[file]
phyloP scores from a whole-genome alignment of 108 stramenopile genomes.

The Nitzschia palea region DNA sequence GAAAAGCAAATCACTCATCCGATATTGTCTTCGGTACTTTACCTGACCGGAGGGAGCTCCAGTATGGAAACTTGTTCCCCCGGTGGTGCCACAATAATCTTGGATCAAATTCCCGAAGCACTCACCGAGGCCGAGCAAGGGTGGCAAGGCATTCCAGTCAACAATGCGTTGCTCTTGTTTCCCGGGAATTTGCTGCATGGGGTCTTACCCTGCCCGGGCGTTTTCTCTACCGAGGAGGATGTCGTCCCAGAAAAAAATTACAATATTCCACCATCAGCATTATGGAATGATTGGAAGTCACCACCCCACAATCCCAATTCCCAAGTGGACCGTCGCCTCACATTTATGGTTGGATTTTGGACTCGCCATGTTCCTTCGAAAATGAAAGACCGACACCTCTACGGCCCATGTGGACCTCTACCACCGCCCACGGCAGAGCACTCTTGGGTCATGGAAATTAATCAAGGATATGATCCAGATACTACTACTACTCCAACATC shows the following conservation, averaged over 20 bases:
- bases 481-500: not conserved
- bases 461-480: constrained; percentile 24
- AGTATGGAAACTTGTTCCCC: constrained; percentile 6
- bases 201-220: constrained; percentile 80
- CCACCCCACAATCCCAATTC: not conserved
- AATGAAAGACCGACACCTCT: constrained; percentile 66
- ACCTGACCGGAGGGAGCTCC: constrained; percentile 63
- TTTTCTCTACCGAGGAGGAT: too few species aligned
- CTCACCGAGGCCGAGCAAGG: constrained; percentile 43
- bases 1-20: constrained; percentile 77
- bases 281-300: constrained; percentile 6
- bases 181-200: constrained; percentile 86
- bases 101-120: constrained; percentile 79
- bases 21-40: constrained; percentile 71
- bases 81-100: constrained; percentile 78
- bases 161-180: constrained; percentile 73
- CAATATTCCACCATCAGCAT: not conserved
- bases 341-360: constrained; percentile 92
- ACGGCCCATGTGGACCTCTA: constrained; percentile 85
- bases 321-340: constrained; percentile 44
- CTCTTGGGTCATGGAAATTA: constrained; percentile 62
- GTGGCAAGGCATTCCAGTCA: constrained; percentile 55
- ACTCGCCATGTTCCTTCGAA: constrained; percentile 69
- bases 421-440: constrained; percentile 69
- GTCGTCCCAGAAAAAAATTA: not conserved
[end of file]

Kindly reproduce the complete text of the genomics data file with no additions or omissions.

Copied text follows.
phyloP scores from a whole-genome alignment of 108 stramenopile genomes.

The Nitzschia palea region DNA sequence GAAAAGCAAATCACTCATCCGATATTGTCTTCGGTACTTTACCTGACCGGAGGGAGCTCCAGTATGGAAACTTGTTCCCCCGGTGGTGCCACAATAATCTTGGATCAAATTCCCGAAGCACTCACCGAGGCCGAGCAAGGGTGGCAAGGCATTCCAGTCAACAATGCGTTGCTCTTGTTTCCCGGGAATTTGCTGCATGGGGTCTTACCCTGCCCGGGCGTTTTCTCTACCGAGGAGGATGTCGTCCCAGAAAAAAATTACAATATTCCACCATCAGCATTATGGAATGATTGGAAGTCACCACCCCACAATCCCAATTCCCAAGTGGACCGTCGCCTCACATTTATGGTTGGATTTTGGACTCGCCATGTTCCTTCGAAAATGAAAGACCGACACCTCTACGGCCCATGTGGACCTCTACCACCGCCCACGGCAGAGCACTCTTGGGTCATGGAAATTAATCAAGGATATGATCCAGATACTACTACTACTCCAACATC shows the following conservation, averaged over 20 bases:
- bases 481-500: not conserved
- bases 461-480: constrained; percentile 24
- AGTATGGAAACTTGTTCCCC: constrained; percentile 6
- bases 201-220: constrained; percentile 80
- CCACCCCACAATCCCAATTC: not conserved
- AATGAAAGACCGACACCTCT: constrained; percentile 66
- ACCTGACCGGAGGGAGCTCC: constrained; percentile 63
- TTTTCTCTACCGAGGAGGAT: too few species aligned
- CTCACCGAGGCCGAGCAAGG: constrained; percentile 43
- bases 1-20: constrained; percentile 77
- bases 281-300: constrained; percentile 6
- bases 181-200: constrained; percentile 86
- bases 101-120: constrained; percentile 79
- bases 21-40: constrained; percentile 71
- bases 81-100: constrained; percentile 78
- bases 161-180: constrained; percentile 73
- CAATATTCCACCATCAGCAT: not conserved
- bases 341-360: constrained; percentile 92
- ACGGCCCATGTGGACCTCTA: constrained; percentile 85
- bases 321-340: constrained; percentile 44
- CTCTTGGGTCATGGAAATTA: constrained; percentile 62
- GTGGCAAGGCATTCCAGTCA: constrained; percentile 55
- ACTCGCCATGTTCCTTCGAA: constrained; percentile 69
- bases 421-440: constrained; percentile 69
- GTCGTCCCAGAAAAAAATTA: not conserved